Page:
Orange OR30 review: the loudest 30-watt amp on the planet?
In any case, it’s a new single-channel Orange head that’s made in the UK. But can the tones justify the price?
The OR line of Orange tube amps go all the way back to the very beginnings of the brand: the debut Orange ‘Matamp’ heads were designated as OR200s and OR100s. Since then, we’ve had OR120s, OR50s, OR80s, OR15s, a handful of reissues and reimaginings, and now: the OR30. Is the latest single-channel all-tube offering from Orange an anachronism or a modern classic?
The OR30 is, in design, not a massive departure for the OR range. There’s an abundance of tubes, including ones for the effects loop and the power rectification, a single channel and not a lot else.
Controls are barebones (presence, two switchable masters, gain, a three-band EQ and a bright switch), and there are no DI-outs, internal speaker loads or USB-C ports to be found. The only significant concession to modernity is the pleasingly-named ‘headroom/bedroom’ switch, which drops the output down to 2 watts for slightly less ear-shattering home practice.
This minimalist old-school vibe is, as far as we can tell, exactly the point of the OR range. Introducing the amp, you can tell that lead product designer Ade Emsley is mightily proud of the entirely bullshit-free OR30, and really, he should be. It’s great to see a UK-made single-channel tube amp hit the market so confidently, even as comments sections everywhere claim that tube amps are dead, and also why aren’t you just using modellers at this point?
Taking the OR30 out of its box, it’s clear the amp isn’t worried about competition from laptop-sized units with a billion settings. Thanks to a hefty output transformer, it’s pretty damn heavy at nearly 20 kilos, and while more compact than the average 100-watter, it’s still about twice the size of an OR15. This makes sense if you’ve got your basic multiplication down, but you can knock off ‘portable’ from the OR30’s list of selling points.
What it lacks in modern convenience, however, it makes up for in immediacy. Dialling in a good sound takes less time than the tubes do to warm up. Telecaster Deluxe into the front end. Every control at noon. We’re there already. From here, it’s just a case of refining how the preamp is working, mostly with the gain and presence controls. So let’s do that.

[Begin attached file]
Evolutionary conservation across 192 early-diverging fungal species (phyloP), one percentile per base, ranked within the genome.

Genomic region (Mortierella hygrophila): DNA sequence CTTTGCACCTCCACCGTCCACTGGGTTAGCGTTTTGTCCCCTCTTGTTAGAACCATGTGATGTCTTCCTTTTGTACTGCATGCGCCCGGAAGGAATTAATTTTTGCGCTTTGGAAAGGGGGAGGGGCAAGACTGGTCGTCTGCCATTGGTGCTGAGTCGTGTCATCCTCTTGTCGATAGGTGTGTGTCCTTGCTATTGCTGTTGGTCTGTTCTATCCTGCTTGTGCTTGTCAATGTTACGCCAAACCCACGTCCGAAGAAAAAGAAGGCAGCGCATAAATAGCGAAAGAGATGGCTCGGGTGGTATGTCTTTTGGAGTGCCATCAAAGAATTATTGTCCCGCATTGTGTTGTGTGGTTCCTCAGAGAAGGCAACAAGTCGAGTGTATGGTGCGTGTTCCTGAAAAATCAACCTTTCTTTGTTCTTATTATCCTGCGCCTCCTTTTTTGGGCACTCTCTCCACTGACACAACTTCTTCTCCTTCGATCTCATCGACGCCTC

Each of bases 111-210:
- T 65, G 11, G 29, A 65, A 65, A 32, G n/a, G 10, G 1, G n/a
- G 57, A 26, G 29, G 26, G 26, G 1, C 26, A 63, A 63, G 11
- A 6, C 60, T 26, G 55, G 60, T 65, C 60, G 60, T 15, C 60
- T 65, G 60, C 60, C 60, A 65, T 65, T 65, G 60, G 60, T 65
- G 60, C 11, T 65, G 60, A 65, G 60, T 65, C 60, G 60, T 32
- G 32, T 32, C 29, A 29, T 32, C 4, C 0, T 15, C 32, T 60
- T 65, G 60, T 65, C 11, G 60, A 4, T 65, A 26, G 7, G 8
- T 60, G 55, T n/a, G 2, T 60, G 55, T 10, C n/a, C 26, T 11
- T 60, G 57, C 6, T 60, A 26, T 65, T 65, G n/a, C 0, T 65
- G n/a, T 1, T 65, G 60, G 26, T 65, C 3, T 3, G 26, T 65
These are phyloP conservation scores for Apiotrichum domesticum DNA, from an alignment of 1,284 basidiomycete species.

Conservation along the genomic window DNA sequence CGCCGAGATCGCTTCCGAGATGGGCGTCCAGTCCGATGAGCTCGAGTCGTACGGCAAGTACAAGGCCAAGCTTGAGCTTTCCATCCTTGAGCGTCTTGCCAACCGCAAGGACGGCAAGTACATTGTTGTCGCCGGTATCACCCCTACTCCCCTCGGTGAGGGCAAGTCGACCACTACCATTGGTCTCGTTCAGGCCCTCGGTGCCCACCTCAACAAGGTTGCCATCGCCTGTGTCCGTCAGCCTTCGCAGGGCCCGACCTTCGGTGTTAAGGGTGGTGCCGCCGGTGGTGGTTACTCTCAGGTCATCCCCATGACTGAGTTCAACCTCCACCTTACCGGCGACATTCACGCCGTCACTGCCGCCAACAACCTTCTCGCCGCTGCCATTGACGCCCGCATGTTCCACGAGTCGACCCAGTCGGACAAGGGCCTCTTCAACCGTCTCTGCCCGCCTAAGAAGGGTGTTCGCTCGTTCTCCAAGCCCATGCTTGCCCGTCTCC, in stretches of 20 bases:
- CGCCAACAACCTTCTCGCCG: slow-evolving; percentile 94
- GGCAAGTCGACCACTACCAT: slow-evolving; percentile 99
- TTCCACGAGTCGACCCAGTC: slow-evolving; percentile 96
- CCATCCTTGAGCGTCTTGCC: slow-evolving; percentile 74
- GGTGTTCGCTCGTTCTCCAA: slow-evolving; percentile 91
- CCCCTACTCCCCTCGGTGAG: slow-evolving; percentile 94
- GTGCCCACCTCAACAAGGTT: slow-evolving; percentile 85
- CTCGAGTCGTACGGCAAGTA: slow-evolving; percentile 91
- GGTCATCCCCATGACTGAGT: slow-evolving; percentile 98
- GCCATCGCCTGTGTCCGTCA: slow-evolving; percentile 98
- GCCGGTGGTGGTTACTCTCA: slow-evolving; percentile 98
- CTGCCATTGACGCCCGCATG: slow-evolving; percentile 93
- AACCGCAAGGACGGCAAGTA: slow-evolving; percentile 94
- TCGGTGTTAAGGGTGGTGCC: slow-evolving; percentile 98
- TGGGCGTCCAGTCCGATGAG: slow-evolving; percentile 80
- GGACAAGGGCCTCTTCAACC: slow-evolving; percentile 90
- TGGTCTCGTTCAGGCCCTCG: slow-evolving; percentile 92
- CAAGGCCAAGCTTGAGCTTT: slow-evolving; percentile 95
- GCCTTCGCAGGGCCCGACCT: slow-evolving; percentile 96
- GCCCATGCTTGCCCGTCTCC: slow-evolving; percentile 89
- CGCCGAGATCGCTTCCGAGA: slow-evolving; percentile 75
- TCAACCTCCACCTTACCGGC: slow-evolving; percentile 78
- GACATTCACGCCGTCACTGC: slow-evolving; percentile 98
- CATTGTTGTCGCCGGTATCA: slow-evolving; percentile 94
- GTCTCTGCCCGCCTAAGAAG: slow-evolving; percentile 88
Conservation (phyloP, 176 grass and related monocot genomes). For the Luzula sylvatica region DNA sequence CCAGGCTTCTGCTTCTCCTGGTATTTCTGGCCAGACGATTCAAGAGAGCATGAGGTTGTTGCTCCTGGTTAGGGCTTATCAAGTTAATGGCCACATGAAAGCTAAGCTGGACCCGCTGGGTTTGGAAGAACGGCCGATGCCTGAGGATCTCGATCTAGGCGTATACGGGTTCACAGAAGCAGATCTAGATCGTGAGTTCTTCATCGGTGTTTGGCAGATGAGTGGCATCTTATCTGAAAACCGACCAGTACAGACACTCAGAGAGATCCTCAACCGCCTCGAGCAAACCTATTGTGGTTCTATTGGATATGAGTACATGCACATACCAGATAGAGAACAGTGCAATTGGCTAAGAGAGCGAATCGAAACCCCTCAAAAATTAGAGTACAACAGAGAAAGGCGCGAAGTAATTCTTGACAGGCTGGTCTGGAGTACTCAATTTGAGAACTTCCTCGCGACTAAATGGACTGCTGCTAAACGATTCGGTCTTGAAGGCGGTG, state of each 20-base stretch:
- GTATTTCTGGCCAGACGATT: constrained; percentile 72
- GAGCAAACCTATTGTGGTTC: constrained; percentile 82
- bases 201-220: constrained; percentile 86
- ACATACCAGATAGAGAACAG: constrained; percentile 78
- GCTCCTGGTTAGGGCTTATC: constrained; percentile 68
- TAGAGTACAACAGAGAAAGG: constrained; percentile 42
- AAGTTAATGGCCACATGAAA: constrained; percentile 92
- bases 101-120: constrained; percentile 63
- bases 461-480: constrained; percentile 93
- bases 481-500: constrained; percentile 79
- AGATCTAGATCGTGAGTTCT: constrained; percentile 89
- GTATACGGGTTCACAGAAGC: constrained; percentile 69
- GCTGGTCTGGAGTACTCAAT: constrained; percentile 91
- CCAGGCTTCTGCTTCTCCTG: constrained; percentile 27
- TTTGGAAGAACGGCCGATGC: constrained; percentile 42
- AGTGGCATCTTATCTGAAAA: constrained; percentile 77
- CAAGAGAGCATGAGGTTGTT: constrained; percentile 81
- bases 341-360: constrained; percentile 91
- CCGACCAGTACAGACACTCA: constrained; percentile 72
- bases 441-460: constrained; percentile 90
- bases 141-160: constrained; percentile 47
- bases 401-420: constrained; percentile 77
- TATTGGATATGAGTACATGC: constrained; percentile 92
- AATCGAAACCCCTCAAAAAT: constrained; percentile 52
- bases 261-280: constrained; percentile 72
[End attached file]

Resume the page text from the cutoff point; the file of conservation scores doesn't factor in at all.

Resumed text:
The gain control’s massive sweep means the OR30’s versatility is on par with two-channel amps, as it’s a totally different beast depending on where it’s set. The presence control has a broad, noticeable sweep and works to either soften or sharpen the amp as you like. And, as advertised, it does work independently of the master volume.
Clean sounds are great, if miles away from the scooped, bell-like ones you might get from a Fender: these are decidedly Orange cleans, with a little bit of that signature hairiness poking through in the mids. And, set clean and loud, you can certainly feel that tube-rectifier sag when you dig in.
With the gain up to noon, we’re already getting quite dirty, but there’s still room to manoeuvre with playing dynamics. This is probably the point at which the effects loop becomes essential for clear delay repeats – but it’s also where fuzzes and distortion pedals absolutely come into their own, not overblown but still offering plenty of aggressive bark.
Finally: let’s crank the gain to full. This isn’t a dynamic experience per se, but Jesus, it sure is a fun one, with a hilarious amount of distortion being conjured up from those preamp tubes.
The thick, throaty saturation can be tightened up a little with the presence and EQ, but the looseness is really what makes this amp tick for high-gain. It’s not always going to work for tight modern chugging, as it’s a little too hairy in the midrange, and a little too exuberant in the low end. But on its own terms, it’s a fantastic sound: play through the OR30 set to max for a while, and it’s easy to see why this brand is beloved by the stoner-doom crowd.
“Can you turn down a bit please, mate?”
Orange’s marketing for the OR30 proudly declared it could hit the same sort of sound pressure levels as a 100-watt head. We’re inclined to believe this claim, as this thing is ungodly loud: beyond noon on the master volume with the full 30 watts in play, you’ll be heard on the far side of Pluto.
Despite venues not really needing dBs like that anymore, there are some practical benefits to an amp that can get this loud. Firstly, the power amp will stay clean well beyond the point where a sound engineer is going to ask you to stop taking the piss and turn down a bit. And, that second master control is actually useful, as you’ll basically always have somewhere else to go with it for solos and the like.
Price per dB
Discussions of gigging practicality do, however, bring us to the elephant in the room that is the price. It’s $1,799, or £1,650. It’s important to take into consideration that it’s made in the UK, but our OR15 maths from earlier breaks down a bit here. That’s pretty pricey, and plenty of guitarists will find that hard to justify.
But in a way, the price just confirms what the weight and the volume of the thing had hinted at. Orange wasn’t trying to make an accessible, portable OR head for everyone, one you can still gig – it already has, and it’s called the OR15. If you’ve read this review excitedly, only to be put off by the price, definitely explore the OR15 instead – you likely won’t be disappointed.
On the other hand, looking at it from the perspective of the player who really loves the old-school Orange ‘thing’ and has some cash to spend, Orange has knocked it right out of the park with the OR30. It’s a worthy addition to the line, and if you have the cash and the room in the touring van, you’ll be exceptionally happy with this amp.